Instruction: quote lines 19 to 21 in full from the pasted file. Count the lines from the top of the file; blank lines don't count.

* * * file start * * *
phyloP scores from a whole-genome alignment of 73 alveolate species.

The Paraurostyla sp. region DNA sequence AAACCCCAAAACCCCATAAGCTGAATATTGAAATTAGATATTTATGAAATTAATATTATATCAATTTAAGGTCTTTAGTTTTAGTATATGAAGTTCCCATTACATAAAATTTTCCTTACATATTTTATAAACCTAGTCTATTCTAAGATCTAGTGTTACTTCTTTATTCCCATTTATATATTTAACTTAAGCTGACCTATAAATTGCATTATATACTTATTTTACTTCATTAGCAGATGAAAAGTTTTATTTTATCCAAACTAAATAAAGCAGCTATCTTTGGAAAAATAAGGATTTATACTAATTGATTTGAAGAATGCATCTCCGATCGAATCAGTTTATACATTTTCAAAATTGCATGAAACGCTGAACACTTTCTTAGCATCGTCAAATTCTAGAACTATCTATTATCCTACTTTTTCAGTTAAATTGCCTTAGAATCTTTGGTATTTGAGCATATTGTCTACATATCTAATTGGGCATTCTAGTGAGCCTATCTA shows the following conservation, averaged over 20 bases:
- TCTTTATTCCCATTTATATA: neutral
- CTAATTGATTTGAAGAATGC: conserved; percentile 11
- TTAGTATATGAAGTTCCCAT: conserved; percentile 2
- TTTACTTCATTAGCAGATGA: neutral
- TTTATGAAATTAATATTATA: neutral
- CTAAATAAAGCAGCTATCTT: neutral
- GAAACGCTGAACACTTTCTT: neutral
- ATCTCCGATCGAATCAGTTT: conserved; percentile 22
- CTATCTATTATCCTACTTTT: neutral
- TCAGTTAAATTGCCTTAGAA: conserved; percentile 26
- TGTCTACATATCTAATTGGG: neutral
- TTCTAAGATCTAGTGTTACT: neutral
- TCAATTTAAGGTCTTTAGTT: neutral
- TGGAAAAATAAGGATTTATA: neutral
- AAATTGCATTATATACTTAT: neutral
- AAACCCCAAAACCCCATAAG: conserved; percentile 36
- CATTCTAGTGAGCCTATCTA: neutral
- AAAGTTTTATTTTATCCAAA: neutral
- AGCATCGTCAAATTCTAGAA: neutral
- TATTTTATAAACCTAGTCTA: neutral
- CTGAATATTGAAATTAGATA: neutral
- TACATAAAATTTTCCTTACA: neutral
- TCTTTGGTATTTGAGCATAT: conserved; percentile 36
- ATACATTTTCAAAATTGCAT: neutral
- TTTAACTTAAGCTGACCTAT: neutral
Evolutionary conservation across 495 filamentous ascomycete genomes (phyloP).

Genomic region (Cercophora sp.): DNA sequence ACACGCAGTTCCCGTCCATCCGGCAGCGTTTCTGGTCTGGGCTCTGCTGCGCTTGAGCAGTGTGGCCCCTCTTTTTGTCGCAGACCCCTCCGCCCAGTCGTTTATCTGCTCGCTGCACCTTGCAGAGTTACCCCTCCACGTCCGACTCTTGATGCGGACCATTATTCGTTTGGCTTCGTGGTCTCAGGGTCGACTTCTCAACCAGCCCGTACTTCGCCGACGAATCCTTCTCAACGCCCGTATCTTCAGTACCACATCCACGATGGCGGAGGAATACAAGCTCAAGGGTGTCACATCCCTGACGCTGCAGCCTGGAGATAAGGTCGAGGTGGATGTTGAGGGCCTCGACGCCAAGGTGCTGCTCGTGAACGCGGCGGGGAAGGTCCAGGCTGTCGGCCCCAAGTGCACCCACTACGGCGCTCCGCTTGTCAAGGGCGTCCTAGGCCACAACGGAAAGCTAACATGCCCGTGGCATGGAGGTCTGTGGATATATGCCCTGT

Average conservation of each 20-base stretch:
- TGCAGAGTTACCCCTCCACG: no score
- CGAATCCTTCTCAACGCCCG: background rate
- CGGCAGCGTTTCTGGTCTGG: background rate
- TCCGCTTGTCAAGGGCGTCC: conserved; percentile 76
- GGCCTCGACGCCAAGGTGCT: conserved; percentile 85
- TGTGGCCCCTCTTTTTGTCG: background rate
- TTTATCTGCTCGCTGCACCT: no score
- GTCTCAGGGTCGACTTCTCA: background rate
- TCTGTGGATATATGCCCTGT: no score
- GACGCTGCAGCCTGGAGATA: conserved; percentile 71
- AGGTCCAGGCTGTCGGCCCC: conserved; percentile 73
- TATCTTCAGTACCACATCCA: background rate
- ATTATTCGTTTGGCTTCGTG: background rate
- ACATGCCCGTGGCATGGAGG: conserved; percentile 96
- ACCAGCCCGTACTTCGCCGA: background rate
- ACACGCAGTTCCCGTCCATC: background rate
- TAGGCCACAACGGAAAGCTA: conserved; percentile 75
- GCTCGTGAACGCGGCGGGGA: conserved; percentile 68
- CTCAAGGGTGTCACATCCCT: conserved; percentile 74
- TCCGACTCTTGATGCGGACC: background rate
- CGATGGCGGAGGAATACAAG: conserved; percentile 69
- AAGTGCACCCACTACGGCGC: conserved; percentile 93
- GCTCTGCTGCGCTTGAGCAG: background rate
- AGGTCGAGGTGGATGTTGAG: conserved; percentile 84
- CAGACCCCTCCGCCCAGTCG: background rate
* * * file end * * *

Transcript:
- CATTCTAGTGAGCCTATCTA: neutral
- AAAGTTTTATTTTATCCAAA: neutral
- AGCATCGTCAAATTCTAGAA: neutral